Revolution #260, February 19, 2012
The Outrageous NYPD Murder of Ramarley Graham
Thursday, February 2, 2012. A confused six-year-old boy stands in front of his home in the Bronx, crying. Neighbors say they heard him say, “They shot my brother.”
Eighteen-year-old Ramarley Graham lies dying on the floor of an upstairs bathroom. A member of the NYPD had just shot him in the chest, close range with a 9mm semiautomatic handgun.
A security camera video shows Graham walking up to his house, entering, and closing the door. A few seconds later, NYPD officers, guns drawn, come into the picture. They run up to the door and begin kicking it. They break into the house. Moments later Graham is shot.
Initial news reports repeat police claims that Graham had a gun. But these stories quickly fall apart as witnesses, the security video (which at least 63,000 have viewed), and the non-existence of a gun reveal that in fact—there was no gun! The police also claimed they found a small packet of marijuana in the house. To this, one young man spoke for many when he said, “They telling us he had weed. So what! They take a man’s life over a bag a weed! That’s bullshit!”
There is more. The police took Patricia Hartley, Graham’s grandmother, into custody. She was in the house during the police break-in and murder. Ms. Hartley was held for five and a half hours against her will and according to reports was interrogated by the police and representatives from the District Attorney’s office about what she saw. The family reported that Ms. Hartley was coerced to sign some sort of statement. All this while she was denied a lawyer or contact with family and supporters.
A few days before the murder of Ramarley Graham, four NYPD officers were caught on a cell phone video, in another Bronx neighborhood, savagely beating 19-year-old Jatiek Reed. The video shows Reed being thrown to the sidewalk and repeatedly kicked, punched, and struck with batons as bystanders scream for the cops to stop the beating. Then you see a cop turn on the person recording the incident, threatening them with a mace canister. After this, the police searched for a man who had yelled from an apartment window for the cops to stop the beating. And when they found him, they beat him up too.
Anger in the Streets
In the days after the murder of Ramarley Graham and the beating of Jatiek Reed, hundreds of people from the Bronx and around the city rallied to condemn these outrages and to support the families of the victims. People with the Occupy movement, the STOP “Stop & Frisk” campaign, students, artists, and Black, Latino, and white youth joined others and marched on the police precincts in the area.
A crowd of 100 people listened to local officials at a press conference on Saturday, February 4, who called for an investigation of Graham’s death. Suddenly a young man on a bicycle pedaled into the crowd, loudly speaking bitterness about the police. Some officials tried to shut him down but he was unrelenting. When two plainclothes cops began to move toward him, the mood of the crowd shifted in an instant. The anger and impatience, just beneath the surface, erupted and galvanized to defend the right of the man to speak out. The crowd began to march, chanting, “Fuck the Police” and “Police are NOT part of the 99%.”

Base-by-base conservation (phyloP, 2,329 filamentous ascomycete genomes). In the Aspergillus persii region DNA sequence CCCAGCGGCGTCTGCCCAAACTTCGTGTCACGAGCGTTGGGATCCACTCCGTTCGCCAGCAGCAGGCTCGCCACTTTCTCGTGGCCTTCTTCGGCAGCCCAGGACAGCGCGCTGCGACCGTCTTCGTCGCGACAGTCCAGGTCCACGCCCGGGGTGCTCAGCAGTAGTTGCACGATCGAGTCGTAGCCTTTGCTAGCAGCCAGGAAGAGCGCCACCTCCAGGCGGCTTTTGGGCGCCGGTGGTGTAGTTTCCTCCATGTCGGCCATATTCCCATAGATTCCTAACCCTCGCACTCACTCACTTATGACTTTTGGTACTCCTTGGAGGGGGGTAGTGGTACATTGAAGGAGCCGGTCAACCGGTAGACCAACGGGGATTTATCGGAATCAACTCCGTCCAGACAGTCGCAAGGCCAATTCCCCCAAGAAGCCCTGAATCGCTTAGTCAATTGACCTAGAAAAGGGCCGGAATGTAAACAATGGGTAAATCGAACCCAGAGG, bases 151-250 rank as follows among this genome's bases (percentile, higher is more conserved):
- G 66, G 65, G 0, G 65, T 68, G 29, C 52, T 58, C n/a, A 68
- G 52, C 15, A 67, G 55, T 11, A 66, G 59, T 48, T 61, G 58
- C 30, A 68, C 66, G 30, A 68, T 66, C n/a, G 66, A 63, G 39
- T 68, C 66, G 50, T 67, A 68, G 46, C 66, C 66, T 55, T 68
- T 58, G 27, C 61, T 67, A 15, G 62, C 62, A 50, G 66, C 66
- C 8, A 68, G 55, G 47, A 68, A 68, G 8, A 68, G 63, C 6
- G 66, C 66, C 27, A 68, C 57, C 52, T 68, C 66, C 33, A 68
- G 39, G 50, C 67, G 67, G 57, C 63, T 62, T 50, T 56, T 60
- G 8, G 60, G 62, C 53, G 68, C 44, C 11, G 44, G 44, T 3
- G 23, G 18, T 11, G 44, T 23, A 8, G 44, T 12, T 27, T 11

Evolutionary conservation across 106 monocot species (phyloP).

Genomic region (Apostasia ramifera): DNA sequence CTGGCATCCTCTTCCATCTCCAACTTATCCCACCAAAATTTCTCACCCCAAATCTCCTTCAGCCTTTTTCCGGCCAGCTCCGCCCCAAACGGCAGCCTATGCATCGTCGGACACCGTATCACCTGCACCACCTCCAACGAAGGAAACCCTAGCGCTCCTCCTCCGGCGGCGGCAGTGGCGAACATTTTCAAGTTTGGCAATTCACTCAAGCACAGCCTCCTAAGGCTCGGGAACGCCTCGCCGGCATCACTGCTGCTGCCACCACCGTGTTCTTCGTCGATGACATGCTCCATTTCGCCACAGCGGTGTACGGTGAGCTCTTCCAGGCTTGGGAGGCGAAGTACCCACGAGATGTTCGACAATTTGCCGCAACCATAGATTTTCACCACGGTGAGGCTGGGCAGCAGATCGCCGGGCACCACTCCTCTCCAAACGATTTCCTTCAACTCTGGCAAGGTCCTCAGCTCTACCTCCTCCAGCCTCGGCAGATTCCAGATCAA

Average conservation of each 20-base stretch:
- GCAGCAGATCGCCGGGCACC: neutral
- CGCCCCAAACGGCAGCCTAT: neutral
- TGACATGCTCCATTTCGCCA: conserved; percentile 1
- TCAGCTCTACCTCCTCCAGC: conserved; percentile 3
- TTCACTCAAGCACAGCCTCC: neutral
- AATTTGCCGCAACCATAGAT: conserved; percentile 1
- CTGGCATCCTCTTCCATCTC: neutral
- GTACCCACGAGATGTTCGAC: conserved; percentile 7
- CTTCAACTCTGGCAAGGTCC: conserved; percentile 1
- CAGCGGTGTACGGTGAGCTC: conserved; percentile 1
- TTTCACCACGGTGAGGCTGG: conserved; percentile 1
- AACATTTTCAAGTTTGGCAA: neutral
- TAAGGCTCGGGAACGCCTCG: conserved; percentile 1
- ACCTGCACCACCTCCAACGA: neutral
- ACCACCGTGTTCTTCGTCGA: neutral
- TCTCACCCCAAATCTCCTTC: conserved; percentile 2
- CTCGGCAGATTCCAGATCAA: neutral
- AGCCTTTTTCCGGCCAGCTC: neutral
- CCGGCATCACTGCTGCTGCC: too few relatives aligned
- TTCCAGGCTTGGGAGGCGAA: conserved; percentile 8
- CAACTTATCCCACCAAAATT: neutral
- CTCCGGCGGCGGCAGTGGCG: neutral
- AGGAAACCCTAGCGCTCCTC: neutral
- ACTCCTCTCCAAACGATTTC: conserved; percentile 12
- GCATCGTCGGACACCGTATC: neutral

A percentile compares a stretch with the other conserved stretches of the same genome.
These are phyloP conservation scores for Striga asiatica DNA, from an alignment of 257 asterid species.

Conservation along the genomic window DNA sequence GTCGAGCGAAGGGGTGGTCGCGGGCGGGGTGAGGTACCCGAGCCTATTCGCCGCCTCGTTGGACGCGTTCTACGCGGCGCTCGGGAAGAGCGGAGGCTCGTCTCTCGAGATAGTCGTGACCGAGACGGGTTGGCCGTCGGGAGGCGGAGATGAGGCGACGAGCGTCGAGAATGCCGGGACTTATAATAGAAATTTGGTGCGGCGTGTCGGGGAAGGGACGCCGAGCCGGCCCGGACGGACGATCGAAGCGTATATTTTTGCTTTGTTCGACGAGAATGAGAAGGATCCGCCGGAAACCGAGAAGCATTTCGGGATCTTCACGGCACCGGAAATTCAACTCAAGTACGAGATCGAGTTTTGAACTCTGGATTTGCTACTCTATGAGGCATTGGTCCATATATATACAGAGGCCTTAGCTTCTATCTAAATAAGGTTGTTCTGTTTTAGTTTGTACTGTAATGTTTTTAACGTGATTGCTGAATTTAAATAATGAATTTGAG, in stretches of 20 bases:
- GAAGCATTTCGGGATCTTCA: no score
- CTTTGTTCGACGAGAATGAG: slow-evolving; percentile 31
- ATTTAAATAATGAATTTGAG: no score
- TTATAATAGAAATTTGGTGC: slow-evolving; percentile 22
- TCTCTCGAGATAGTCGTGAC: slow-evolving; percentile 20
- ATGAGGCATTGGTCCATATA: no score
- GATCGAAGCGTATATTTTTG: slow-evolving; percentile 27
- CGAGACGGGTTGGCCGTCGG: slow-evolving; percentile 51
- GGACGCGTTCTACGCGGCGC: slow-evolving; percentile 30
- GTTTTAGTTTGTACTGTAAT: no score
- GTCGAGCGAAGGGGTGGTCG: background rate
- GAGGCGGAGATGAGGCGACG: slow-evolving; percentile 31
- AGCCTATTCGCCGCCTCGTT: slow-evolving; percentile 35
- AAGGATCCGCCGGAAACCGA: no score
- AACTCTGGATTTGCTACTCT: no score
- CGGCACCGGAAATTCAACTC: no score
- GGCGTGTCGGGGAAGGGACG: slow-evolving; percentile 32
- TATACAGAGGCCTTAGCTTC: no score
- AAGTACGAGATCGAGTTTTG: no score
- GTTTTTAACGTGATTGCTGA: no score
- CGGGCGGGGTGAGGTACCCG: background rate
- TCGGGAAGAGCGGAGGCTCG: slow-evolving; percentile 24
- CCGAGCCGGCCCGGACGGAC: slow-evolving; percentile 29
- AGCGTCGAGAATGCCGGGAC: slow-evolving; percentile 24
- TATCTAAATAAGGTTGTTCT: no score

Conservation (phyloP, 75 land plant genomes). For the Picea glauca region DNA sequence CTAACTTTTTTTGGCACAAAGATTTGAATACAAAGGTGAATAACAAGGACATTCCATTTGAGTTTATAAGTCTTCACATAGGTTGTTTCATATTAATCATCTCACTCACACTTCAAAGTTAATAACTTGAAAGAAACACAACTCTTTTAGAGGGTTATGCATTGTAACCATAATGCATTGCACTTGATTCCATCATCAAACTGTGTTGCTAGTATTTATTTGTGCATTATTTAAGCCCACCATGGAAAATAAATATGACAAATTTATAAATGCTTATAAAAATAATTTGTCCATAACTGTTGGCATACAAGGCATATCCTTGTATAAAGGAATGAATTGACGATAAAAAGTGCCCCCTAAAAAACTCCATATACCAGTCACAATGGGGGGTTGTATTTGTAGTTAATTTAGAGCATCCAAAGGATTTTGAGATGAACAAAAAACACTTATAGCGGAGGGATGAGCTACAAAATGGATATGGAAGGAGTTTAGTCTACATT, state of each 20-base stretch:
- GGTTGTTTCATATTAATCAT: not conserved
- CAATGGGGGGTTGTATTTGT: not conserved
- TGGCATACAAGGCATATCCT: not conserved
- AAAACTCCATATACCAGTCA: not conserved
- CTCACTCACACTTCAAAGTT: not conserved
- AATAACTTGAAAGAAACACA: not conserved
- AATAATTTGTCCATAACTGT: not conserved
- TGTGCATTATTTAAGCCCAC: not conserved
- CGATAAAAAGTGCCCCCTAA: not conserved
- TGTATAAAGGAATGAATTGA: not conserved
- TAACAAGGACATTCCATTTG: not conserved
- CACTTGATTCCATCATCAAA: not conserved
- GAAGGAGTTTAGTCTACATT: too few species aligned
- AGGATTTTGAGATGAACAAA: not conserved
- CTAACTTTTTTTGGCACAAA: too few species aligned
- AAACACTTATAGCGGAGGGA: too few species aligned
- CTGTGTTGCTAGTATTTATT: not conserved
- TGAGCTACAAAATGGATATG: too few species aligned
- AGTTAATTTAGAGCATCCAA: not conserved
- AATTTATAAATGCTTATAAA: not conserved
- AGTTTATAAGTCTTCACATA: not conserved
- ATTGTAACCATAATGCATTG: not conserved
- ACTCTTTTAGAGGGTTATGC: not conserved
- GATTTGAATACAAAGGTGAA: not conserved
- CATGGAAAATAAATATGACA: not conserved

Along the way folks grabbed up copies being handed out by revolutionaries of the “The Revolution We Need… The Leadership We Have: A Message, and a Call, from the Revolutionary Communist Party, USA.” One young woman told Revolution, after hearing about the movement for revolution and the possibility for a different kind of world, “It’s about time. We need a Plan B because this is not working.”
At the 47th precinct rally, Ramarley Graham’s sister told the angry crowd, “This is not just about Ramarley. This is about all young Black men.” Placards read, “Justice for Ramarley and Jatiek!” and “NYPD=KKK!” Defiant protesters stood nose-to-nose with police.
On Monday, February 6, hundreds turned out for a rally and march in the Bronx. Frank Graham, Ramarley’s father, told the crowd, “We are human beings. Stop treating us like animals.” “My son did nothing wrong. I want justice for my son, my baby.”
Outrage about these two incidents has spurred a bearing witness among the oppressed, a collective speaking out about all kinds of bitter experiences with the police: stop and frisk; illegal stops; warrantless searches; arrests for no reason; beatings; drawn guns; prison terms; and cold-blooded murder. Over and over again, people express their deep hatred for having to live this way. And many who have not directly experienced this abuse are learning about it and being moved to stand against it.
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